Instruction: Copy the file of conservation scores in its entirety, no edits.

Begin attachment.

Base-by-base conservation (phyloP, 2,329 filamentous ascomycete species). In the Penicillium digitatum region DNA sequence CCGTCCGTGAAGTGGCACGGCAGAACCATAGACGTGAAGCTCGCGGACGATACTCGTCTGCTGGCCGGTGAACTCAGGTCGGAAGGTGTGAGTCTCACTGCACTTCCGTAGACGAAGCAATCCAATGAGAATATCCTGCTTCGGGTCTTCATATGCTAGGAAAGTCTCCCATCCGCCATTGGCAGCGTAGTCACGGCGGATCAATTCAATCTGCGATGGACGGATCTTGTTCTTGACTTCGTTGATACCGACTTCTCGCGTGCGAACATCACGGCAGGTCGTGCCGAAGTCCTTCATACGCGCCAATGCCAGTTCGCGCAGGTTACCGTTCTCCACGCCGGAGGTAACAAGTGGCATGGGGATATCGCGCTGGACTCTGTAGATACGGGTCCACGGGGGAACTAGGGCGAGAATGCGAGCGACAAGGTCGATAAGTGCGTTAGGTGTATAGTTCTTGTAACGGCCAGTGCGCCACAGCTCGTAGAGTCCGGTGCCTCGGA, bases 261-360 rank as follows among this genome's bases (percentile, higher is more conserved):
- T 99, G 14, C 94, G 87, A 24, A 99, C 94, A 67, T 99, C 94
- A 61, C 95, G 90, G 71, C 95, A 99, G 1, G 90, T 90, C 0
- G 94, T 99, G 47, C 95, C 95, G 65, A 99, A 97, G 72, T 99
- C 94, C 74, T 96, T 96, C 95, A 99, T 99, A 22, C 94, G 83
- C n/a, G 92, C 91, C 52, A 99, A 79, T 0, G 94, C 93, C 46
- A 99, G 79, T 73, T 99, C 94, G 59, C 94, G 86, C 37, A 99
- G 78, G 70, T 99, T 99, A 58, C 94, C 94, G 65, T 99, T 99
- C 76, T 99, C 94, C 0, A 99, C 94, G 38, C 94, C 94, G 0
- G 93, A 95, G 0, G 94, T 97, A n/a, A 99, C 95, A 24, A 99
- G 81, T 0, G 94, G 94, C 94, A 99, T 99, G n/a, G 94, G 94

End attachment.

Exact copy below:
Base-by-base conservation (phyloP, 2,329 filamentous ascomycete species). In the Penicillium digitatum region DNA sequence CCGTCCGTGAAGTGGCACGGCAGAACCATAGACGTGAAGCTCGCGGACGATACTCGTCTGCTGGCCGGTGAACTCAGGTCGGAAGGTGTGAGTCTCACTGCACTTCCGTAGACGAAGCAATCCAATGAGAATATCCTGCTTCGGGTCTTCATATGCTAGGAAAGTCTCCCATCCGCCATTGGCAGCGTAGTCACGGCGGATCAATTCAATCTGCGATGGACGGATCTTGTTCTTGACTTCGTTGATACCGACTTCTCGCGTGCGAACATCACGGCAGGTCGTGCCGAAGTCCTTCATACGCGCCAATGCCAGTTCGCGCAGGTTACCGTTCTCCACGCCGGAGGTAACAAGTGGCATGGGGATATCGCGCTGGACTCTGTAGATACGGGTCCACGGGGGAACTAGGGCGAGAATGCGAGCGACAAGGTCGATAAGTGCGTTAGGTGTATAGTTCTTGTAACGGCCAGTGCGCCACAGCTCGTAGAGTCCGGTGCCTCGGA, bases 261-360 rank as follows among this genome's bases (percentile, higher is more conserved):
- T 99, G 14, C 94, G 87, A 24, A 99, C 94, A 67, T 99, C 94
- A 61, C 95, G 90, G 71, C 95, A 99, G 1, G 90, T 90, C 0
- G 94, T 99, G 47, C 95, C 95, G 65, A 99, A 97, G 72, T 99
- C 94, C 74, T 96, T 96, C 95, A 99, T 99, A 22, C 94, G 83
- C n/a, G 92, C 91, C 52, A 99, A 79, T 0, G 94, C 93, C 46
- A 99, G 79, T 73, T 99, C 94, G 59, C 94, G 86, C 37, A 99
- G 78, G 70, T 99, T 99, A 58, C 94, C 94, G 65, T 99, T 99
- C 76, T 99, C 94, C 0, A 99, C 94, G 38, C 94, C 94, G 0
- G 93, A 95, G 0, G 94, T 97, A n/a, A 99, C 95, A 24, A 99
- G 81, T 0, G 94, G 94, C 94, A 99, T 99, G n/a, G 94, G 94